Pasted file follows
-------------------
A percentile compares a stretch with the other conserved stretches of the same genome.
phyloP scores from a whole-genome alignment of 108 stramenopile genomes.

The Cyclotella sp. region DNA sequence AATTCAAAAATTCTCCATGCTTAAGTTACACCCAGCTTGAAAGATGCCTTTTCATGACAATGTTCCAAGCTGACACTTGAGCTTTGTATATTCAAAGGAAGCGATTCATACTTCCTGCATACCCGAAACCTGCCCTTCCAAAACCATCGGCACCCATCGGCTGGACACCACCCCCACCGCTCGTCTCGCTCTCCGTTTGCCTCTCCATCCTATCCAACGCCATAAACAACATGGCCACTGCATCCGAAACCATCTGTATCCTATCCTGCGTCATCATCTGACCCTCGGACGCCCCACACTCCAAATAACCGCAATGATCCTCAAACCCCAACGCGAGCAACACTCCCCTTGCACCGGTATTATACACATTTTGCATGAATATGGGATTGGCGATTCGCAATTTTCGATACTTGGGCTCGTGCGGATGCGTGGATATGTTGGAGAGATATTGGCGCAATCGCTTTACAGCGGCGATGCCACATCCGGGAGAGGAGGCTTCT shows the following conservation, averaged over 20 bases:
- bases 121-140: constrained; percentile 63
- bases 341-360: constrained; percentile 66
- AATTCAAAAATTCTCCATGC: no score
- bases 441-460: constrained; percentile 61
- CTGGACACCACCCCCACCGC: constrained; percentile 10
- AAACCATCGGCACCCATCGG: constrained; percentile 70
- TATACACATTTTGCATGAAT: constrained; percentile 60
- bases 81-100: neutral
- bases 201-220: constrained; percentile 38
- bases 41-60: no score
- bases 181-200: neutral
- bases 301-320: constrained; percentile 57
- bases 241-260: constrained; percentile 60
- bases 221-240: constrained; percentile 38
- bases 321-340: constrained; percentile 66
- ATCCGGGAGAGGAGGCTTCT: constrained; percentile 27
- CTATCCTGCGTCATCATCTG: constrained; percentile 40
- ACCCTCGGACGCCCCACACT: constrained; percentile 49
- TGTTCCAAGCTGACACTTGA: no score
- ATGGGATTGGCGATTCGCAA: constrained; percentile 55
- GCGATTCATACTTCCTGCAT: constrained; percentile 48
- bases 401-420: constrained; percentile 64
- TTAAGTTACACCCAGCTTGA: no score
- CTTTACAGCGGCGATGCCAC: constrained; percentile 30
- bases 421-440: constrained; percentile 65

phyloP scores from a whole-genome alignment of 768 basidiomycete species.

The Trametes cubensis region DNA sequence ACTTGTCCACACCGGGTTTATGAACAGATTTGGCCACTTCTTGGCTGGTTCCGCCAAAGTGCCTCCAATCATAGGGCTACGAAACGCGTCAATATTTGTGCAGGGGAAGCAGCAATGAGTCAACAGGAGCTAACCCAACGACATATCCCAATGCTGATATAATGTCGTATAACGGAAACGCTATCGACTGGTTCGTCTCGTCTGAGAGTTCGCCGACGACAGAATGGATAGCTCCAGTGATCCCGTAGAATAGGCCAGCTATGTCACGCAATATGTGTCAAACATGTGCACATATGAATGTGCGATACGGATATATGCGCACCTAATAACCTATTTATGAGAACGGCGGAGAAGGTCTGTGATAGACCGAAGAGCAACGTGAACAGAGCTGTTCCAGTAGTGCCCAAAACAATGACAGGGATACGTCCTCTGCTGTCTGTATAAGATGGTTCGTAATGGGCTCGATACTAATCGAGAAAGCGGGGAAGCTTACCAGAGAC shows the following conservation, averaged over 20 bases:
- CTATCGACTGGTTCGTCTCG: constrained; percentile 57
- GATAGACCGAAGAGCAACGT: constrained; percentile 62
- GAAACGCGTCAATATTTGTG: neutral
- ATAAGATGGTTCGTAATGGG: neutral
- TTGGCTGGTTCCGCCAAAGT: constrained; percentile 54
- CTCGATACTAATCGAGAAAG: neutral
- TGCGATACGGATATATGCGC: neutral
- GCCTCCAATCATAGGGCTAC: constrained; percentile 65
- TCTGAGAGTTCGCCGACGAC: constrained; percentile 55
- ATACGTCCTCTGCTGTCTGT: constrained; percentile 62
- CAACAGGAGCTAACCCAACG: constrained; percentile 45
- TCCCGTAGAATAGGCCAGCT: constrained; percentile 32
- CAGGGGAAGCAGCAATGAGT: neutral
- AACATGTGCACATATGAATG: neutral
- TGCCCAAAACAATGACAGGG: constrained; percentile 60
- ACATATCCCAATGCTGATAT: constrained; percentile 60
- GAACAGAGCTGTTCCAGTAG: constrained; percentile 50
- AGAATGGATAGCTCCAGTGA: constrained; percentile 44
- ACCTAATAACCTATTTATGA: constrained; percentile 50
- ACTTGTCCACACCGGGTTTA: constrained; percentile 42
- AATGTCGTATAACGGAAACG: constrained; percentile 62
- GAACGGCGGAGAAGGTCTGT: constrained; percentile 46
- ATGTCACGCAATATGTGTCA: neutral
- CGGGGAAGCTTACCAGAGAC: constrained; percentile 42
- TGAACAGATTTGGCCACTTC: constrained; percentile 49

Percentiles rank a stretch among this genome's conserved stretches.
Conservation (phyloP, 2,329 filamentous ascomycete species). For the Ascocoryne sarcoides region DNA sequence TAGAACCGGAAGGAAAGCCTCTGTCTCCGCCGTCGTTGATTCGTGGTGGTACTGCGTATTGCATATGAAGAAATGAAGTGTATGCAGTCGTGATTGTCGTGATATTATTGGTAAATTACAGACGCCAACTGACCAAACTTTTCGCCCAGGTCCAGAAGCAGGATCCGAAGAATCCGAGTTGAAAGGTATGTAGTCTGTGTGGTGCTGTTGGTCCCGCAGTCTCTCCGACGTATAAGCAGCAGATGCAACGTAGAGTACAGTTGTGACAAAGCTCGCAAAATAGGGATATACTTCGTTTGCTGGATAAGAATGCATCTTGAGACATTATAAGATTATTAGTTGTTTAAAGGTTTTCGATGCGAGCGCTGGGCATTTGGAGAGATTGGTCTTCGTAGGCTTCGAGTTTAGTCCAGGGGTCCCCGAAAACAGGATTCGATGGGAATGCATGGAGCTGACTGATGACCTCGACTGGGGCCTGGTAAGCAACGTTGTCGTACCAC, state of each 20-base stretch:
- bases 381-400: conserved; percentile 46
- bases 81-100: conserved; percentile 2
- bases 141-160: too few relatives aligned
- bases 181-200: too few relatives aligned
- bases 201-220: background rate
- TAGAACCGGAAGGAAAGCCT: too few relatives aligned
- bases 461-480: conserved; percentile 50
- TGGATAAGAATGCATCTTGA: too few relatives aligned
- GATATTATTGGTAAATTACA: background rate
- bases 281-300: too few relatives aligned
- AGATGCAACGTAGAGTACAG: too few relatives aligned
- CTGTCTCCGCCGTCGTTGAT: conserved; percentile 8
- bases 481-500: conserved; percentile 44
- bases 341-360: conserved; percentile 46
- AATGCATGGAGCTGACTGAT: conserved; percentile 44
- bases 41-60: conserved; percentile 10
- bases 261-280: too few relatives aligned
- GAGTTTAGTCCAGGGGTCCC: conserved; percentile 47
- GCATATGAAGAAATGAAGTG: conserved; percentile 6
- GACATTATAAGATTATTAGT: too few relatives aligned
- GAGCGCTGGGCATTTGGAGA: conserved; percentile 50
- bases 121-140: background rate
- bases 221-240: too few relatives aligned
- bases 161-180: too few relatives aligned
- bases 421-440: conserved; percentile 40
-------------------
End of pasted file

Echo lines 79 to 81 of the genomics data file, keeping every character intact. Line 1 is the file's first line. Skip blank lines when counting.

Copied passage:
- bases 121-140: background rate
- bases 221-240: too few relatives aligned
- bases 161-180: too few relatives aligned